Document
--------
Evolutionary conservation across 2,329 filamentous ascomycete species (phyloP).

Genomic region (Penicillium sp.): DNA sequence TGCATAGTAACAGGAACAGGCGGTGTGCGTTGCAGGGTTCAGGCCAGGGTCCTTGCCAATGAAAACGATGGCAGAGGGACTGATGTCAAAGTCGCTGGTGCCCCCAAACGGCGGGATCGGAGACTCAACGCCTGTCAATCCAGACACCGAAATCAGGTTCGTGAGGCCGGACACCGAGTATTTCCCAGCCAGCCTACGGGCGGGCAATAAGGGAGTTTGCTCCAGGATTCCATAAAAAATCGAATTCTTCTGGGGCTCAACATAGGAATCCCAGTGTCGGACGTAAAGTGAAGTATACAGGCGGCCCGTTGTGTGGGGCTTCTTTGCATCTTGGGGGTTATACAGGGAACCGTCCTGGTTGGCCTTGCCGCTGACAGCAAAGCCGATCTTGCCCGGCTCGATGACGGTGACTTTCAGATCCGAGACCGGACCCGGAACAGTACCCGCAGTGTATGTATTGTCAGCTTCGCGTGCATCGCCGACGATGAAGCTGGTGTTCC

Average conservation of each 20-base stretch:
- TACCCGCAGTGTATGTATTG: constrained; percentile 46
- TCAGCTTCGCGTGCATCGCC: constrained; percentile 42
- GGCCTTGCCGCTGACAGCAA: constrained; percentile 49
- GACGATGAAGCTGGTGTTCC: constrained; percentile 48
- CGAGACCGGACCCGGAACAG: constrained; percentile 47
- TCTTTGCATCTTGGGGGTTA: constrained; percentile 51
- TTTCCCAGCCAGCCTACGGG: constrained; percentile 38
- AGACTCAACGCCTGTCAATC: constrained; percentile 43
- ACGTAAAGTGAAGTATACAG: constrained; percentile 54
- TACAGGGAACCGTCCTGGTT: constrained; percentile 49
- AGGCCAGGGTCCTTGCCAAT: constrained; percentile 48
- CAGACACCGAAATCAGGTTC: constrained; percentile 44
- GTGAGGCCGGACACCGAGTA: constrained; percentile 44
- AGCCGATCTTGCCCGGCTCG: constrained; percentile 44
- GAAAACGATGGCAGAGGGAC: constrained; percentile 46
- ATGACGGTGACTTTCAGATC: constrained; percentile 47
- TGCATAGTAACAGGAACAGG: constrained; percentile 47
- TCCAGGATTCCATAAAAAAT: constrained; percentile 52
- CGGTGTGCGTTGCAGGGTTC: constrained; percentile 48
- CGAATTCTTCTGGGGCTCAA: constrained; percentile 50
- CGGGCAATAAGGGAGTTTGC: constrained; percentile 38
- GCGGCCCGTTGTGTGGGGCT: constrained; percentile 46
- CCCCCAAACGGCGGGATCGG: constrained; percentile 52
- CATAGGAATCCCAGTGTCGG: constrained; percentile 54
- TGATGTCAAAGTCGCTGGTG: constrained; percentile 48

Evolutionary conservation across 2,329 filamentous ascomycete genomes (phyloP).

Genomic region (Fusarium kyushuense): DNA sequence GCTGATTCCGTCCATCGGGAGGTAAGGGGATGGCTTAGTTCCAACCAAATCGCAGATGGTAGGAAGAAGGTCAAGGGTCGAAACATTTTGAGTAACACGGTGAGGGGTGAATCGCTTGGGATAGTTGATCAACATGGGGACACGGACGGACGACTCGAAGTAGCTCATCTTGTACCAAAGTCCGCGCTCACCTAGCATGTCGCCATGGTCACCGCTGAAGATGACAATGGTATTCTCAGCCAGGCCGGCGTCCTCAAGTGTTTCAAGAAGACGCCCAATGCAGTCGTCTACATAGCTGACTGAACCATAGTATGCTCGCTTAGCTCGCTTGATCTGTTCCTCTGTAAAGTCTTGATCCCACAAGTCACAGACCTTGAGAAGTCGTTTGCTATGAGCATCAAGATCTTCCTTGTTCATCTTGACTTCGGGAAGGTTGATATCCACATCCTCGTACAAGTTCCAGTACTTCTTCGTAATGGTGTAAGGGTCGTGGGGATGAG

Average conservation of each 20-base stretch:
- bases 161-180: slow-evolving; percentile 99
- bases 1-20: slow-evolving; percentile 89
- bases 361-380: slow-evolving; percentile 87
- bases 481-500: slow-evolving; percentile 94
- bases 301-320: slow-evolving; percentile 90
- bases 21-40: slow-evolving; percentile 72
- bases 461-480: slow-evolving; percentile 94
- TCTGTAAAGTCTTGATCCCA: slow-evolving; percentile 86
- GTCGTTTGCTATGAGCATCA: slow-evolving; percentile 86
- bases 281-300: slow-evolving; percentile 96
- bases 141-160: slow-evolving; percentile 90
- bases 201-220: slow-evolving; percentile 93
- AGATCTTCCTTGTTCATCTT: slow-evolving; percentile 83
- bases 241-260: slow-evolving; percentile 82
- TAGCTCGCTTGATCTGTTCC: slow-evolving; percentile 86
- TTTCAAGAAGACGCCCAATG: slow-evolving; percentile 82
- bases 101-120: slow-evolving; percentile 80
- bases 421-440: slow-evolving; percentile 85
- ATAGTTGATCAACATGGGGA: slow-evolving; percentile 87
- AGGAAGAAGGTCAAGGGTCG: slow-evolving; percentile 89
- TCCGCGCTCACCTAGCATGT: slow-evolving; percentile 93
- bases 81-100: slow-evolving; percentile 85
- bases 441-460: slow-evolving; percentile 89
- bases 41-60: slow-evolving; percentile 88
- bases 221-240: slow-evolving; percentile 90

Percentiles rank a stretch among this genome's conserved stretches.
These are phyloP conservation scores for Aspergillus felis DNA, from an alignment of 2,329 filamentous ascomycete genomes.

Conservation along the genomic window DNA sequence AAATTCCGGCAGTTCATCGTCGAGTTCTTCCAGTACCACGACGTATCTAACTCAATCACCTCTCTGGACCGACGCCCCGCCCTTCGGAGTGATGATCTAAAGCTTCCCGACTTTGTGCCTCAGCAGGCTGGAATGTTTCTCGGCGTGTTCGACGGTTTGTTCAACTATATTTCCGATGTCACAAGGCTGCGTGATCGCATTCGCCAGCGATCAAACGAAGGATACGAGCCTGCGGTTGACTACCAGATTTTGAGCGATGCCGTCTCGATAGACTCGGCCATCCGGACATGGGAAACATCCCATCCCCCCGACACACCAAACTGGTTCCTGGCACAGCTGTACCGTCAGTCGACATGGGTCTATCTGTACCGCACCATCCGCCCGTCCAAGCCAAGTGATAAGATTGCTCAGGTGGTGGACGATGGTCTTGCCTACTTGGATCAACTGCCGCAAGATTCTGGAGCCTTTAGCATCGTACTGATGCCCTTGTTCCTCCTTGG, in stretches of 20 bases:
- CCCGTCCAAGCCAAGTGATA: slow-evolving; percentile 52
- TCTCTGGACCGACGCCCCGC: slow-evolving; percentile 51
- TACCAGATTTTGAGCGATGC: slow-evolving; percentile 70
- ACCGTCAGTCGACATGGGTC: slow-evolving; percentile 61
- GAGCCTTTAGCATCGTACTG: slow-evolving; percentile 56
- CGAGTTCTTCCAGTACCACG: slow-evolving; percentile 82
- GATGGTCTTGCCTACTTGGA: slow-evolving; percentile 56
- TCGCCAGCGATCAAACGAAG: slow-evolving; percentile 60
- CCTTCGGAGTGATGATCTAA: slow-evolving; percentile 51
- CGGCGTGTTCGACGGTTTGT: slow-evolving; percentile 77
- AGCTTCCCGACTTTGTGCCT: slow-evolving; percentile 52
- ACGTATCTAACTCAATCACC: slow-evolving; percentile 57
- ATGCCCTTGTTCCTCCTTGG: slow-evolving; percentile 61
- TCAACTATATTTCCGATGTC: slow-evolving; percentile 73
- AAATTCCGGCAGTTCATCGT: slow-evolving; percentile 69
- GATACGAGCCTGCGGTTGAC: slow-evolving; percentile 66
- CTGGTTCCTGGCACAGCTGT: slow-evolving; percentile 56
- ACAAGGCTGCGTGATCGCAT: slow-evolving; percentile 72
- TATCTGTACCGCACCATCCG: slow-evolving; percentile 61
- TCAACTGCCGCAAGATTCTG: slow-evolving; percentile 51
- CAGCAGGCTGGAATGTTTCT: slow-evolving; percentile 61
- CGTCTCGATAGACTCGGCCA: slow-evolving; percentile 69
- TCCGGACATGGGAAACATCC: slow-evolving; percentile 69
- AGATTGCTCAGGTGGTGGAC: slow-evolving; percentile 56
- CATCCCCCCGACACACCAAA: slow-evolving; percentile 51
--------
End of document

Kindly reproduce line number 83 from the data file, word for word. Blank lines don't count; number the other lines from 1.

- AGATTGCTCAGGTGGTGGAC: slow-evolving; percentile 56